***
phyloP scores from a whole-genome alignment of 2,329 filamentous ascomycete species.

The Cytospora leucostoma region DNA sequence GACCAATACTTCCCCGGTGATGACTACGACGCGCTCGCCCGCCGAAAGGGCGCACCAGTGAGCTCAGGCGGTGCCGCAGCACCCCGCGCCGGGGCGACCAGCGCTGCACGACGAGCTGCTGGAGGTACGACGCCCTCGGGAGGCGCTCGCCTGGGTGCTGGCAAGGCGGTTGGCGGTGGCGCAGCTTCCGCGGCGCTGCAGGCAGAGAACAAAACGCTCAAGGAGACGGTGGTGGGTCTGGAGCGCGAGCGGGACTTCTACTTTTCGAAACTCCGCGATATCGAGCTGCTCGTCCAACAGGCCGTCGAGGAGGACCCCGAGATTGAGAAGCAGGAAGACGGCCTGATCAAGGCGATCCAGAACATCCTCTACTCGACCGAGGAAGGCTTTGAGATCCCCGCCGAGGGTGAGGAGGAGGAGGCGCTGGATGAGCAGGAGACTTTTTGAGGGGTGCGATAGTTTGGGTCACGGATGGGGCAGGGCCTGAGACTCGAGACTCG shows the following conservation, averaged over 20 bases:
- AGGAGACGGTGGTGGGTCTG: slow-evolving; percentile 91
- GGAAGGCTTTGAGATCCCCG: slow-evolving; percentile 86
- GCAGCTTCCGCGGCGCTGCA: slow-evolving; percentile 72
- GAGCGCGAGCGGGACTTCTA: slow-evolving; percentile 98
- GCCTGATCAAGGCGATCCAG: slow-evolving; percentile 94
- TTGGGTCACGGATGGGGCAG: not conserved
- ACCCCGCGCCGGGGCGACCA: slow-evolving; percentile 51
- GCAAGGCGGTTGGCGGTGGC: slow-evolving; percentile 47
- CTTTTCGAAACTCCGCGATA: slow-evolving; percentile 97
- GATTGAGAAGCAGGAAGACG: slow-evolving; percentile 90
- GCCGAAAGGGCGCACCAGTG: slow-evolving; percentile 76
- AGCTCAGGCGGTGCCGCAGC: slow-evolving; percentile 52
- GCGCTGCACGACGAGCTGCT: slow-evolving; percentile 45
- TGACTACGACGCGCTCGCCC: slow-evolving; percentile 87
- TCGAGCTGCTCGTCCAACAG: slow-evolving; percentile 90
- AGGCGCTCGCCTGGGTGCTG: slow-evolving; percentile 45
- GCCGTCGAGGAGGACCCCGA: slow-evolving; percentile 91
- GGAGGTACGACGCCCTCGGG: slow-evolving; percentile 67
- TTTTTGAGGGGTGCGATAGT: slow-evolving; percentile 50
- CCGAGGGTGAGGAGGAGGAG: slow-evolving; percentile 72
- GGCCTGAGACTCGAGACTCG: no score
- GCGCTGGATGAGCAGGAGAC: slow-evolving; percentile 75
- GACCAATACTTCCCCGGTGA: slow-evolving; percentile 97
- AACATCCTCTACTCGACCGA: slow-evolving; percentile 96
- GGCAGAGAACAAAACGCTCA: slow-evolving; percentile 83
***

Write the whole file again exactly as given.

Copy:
phyloP scores from a whole-genome alignment of 2,329 filamentous ascomycete species.

The Cytospora leucostoma region DNA sequence GACCAATACTTCCCCGGTGATGACTACGACGCGCTCGCCCGCCGAAAGGGCGCACCAGTGAGCTCAGGCGGTGCCGCAGCACCCCGCGCCGGGGCGACCAGCGCTGCACGACGAGCTGCTGGAGGTACGACGCCCTCGGGAGGCGCTCGCCTGGGTGCTGGCAAGGCGGTTGGCGGTGGCGCAGCTTCCGCGGCGCTGCAGGCAGAGAACAAAACGCTCAAGGAGACGGTGGTGGGTCTGGAGCGCGAGCGGGACTTCTACTTTTCGAAACTCCGCGATATCGAGCTGCTCGTCCAACAGGCCGTCGAGGAGGACCCCGAGATTGAGAAGCAGGAAGACGGCCTGATCAAGGCGATCCAGAACATCCTCTACTCGACCGAGGAAGGCTTTGAGATCCCCGCCGAGGGTGAGGAGGAGGAGGCGCTGGATGAGCAGGAGACTTTTTGAGGGGTGCGATAGTTTGGGTCACGGATGGGGCAGGGCCTGAGACTCGAGACTCG shows the following conservation, averaged over 20 bases:
- AGGAGACGGTGGTGGGTCTG: slow-evolving; percentile 91
- GGAAGGCTTTGAGATCCCCG: slow-evolving; percentile 86
- GCAGCTTCCGCGGCGCTGCA: slow-evolving; percentile 72
- GAGCGCGAGCGGGACTTCTA: slow-evolving; percentile 98
- GCCTGATCAAGGCGATCCAG: slow-evolving; percentile 94
- TTGGGTCACGGATGGGGCAG: not conserved
- ACCCCGCGCCGGGGCGACCA: slow-evolving; percentile 51
- GCAAGGCGGTTGGCGGTGGC: slow-evolving; percentile 47
- CTTTTCGAAACTCCGCGATA: slow-evolving; percentile 97
- GATTGAGAAGCAGGAAGACG: slow-evolving; percentile 90
- GCCGAAAGGGCGCACCAGTG: slow-evolving; percentile 76
- AGCTCAGGCGGTGCCGCAGC: slow-evolving; percentile 52
- GCGCTGCACGACGAGCTGCT: slow-evolving; percentile 45
- TGACTACGACGCGCTCGCCC: slow-evolving; percentile 87
- TCGAGCTGCTCGTCCAACAG: slow-evolving; percentile 90
- AGGCGCTCGCCTGGGTGCTG: slow-evolving; percentile 45
- GCCGTCGAGGAGGACCCCGA: slow-evolving; percentile 91
- GGAGGTACGACGCCCTCGGG: slow-evolving; percentile 67
- TTTTTGAGGGGTGCGATAGT: slow-evolving; percentile 50
- CCGAGGGTGAGGAGGAGGAG: slow-evolving; percentile 72
- GGCCTGAGACTCGAGACTCG: no score
- GCGCTGGATGAGCAGGAGAC: slow-evolving; percentile 75
- GACCAATACTTCCCCGGTGA: slow-evolving; percentile 97
- AACATCCTCTACTCGACCGA: slow-evolving; percentile 96
- GGCAGAGAACAAAACGCTCA: slow-evolving; percentile 83